Rising above the fray

Until recently, Canada’s thriving private equity industry had been one of the best-kept secrets in North America.

Canadian fund managers have been chalking up impressive performance numbers for years. Canada’s private equity and mezzanine funds at the end of 2009 had achieved a net return of 16.8 percent over a five-year period and 14.2 percent over a 10-year period, according to Thomson Reuters data released late last year by Canada’s Venture Capital & Private Equity Association. That compares to a figure of 4.6 percent for buyout funds in the US over the same period (US mezzanine funds were counted separately, achieving net returns of 2.9 percent). European private equity funds, meanwhile, recorded an 11.9 percent net return over the same period.

Despite such strong performance figures, Canada’s private equity firms have had trouble in recent years attracting interest from foreign limited partners who look no further than the US for exposure to the North American mid-market, in which the vast majority of Canada’s businesses operate. In 2009 foreign commitments to Canadian funds accounted for only 31 percent of fundraising totals, down from 58 percent the prior year, according to Thomson Reuters data released late last year.

We’re actually seeing US firms that have had some Canadian investment track record emphasise Canada as part of their marketing pitch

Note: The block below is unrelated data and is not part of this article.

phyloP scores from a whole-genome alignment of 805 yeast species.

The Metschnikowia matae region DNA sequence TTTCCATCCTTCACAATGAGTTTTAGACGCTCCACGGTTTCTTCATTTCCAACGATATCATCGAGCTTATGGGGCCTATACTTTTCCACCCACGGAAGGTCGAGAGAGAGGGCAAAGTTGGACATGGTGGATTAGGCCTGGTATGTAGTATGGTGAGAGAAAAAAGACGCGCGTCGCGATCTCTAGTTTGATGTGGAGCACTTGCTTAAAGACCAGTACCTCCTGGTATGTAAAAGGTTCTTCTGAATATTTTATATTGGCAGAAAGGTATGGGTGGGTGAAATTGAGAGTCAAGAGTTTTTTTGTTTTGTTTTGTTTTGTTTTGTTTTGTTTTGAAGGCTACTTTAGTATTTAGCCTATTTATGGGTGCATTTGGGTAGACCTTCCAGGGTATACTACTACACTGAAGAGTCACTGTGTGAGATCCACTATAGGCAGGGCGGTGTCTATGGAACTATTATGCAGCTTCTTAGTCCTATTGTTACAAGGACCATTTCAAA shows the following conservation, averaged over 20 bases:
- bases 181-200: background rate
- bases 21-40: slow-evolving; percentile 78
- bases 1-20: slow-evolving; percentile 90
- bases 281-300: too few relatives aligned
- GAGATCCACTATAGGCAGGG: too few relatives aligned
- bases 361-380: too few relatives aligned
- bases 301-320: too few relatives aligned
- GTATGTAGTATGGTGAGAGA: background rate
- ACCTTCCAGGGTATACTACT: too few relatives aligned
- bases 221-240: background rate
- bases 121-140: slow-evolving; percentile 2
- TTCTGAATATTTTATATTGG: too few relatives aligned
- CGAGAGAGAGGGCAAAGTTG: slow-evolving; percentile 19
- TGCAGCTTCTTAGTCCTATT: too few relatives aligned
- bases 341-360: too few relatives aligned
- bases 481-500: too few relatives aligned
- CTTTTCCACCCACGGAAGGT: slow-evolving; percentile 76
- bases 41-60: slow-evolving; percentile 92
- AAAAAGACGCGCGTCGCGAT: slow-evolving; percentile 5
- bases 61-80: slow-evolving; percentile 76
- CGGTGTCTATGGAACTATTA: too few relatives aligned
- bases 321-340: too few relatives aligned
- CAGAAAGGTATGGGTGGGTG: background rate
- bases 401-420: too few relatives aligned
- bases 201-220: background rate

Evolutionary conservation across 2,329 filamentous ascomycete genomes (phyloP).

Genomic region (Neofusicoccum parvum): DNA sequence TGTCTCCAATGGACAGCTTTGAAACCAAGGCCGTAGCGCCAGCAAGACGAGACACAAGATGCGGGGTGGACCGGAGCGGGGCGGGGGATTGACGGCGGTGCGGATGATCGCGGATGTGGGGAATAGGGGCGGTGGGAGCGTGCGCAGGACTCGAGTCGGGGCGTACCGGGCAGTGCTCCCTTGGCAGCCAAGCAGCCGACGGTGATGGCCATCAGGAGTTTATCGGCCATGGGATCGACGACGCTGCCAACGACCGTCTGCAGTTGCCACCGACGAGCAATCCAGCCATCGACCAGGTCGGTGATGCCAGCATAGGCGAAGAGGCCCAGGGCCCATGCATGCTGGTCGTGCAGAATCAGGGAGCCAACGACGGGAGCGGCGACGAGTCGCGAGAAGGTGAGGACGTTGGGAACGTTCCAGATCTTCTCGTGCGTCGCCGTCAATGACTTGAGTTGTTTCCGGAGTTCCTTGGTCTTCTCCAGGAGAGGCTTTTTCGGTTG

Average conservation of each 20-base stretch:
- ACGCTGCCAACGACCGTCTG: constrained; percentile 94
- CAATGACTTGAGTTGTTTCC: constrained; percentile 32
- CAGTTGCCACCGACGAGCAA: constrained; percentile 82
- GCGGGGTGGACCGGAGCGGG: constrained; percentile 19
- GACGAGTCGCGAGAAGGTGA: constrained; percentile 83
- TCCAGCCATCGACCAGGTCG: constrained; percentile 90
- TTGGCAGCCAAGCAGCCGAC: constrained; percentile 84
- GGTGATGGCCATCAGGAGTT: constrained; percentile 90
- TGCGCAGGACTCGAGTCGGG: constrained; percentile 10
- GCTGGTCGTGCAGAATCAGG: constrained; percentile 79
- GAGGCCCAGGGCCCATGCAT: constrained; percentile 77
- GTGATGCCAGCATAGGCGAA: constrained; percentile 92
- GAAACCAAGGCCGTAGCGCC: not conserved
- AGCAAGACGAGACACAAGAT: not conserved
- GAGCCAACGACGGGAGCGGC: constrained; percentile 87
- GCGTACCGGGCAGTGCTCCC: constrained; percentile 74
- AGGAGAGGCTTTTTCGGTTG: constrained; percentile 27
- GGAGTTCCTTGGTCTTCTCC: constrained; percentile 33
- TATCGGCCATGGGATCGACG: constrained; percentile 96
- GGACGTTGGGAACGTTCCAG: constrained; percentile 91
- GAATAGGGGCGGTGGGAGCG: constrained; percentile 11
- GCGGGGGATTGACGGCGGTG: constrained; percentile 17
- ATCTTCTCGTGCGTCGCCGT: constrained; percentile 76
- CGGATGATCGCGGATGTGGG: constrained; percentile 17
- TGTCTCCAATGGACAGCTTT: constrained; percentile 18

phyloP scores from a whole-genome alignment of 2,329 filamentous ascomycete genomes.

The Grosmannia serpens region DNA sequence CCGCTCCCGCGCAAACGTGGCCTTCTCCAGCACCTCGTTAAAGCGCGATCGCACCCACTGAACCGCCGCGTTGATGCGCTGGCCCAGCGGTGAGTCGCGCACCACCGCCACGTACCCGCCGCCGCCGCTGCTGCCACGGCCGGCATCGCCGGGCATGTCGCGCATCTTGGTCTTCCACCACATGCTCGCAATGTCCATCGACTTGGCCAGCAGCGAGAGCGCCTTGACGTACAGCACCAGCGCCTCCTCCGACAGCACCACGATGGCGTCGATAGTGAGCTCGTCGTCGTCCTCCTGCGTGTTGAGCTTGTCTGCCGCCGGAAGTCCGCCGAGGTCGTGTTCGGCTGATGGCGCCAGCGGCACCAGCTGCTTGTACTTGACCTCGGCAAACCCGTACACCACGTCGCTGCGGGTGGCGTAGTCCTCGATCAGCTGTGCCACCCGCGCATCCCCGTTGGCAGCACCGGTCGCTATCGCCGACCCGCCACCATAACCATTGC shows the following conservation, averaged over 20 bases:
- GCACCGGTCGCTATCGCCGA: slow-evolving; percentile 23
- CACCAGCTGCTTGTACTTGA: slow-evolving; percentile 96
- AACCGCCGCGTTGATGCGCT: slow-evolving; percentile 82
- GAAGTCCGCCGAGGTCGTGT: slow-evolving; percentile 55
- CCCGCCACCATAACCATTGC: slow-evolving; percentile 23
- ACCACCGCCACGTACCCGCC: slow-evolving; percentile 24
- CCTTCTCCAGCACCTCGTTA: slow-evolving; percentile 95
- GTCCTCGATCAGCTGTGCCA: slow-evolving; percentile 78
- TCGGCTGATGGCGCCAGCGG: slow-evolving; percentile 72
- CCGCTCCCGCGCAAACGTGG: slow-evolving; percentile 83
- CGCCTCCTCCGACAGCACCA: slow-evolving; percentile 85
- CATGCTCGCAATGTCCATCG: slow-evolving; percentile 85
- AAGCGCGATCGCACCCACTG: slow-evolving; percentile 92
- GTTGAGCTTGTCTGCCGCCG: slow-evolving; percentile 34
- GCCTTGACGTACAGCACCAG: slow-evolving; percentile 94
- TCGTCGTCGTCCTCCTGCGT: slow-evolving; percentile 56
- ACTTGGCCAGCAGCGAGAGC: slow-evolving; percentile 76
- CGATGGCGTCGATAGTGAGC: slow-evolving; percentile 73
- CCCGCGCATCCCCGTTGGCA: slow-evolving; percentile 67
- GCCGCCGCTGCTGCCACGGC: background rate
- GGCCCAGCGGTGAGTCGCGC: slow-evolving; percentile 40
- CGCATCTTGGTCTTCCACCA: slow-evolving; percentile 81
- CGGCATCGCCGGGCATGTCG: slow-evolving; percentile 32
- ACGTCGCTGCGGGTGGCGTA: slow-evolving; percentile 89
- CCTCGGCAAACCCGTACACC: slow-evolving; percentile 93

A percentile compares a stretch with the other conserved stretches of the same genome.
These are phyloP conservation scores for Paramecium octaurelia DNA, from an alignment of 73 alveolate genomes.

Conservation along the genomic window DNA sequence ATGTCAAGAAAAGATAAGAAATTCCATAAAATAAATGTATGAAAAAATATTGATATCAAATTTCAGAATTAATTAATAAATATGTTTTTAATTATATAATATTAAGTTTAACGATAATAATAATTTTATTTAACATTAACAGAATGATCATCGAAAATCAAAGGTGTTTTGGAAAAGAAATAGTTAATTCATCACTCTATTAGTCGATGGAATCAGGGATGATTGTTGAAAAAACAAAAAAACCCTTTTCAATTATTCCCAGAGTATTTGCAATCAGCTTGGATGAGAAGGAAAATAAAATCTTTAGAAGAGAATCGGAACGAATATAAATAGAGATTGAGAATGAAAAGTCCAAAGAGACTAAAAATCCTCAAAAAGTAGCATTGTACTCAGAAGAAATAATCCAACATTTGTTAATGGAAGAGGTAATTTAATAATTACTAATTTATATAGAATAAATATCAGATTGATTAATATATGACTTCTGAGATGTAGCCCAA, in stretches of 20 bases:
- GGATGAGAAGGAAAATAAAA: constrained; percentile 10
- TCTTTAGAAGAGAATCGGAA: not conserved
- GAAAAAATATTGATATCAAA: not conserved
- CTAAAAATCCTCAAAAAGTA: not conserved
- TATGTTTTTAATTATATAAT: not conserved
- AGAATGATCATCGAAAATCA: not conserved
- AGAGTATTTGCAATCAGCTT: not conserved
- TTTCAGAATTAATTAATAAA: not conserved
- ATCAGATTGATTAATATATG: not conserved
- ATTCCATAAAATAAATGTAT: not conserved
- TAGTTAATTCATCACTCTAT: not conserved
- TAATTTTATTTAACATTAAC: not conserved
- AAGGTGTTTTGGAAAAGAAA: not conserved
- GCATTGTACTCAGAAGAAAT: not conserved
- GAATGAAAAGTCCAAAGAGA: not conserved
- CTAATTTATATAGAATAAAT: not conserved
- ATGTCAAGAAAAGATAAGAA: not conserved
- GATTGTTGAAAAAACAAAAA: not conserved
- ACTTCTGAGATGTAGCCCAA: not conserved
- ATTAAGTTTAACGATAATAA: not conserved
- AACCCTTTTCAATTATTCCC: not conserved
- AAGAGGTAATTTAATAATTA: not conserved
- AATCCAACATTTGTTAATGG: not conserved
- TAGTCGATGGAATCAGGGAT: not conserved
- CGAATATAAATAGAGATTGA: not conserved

Greg Smith

The aggregate fund performance success – albeit for a smaller, younger universe of fund managers compared to the US and Europe – is complemented by positive macroeconomic indicators. Though some Canadian funds invest in international portfolio companies as well as domestic ones, it’s worth noting that the Canadian economy has outperformed the rest of the G7 countries in recent years, with a 1.7 percent growth rate from 2000 to 2009.

“We’re actually seeing US firms that have had some Canadian investment track record emphasise Canada as part of their marketing pitch,” says Greg Smith, president of the CVCA and managing partner at global investment bank Brookfield Financial. “I think you’re going to see a very active year in 2011.”

Indeed, recent data shows that shows that private equity-sponsored M&A activity was on the rise in Canada, with about C$4.9 billion invested in 2010, a 21 percent increase year-on-year. A great deal of that investment was presumably made in Canada’s mid-market.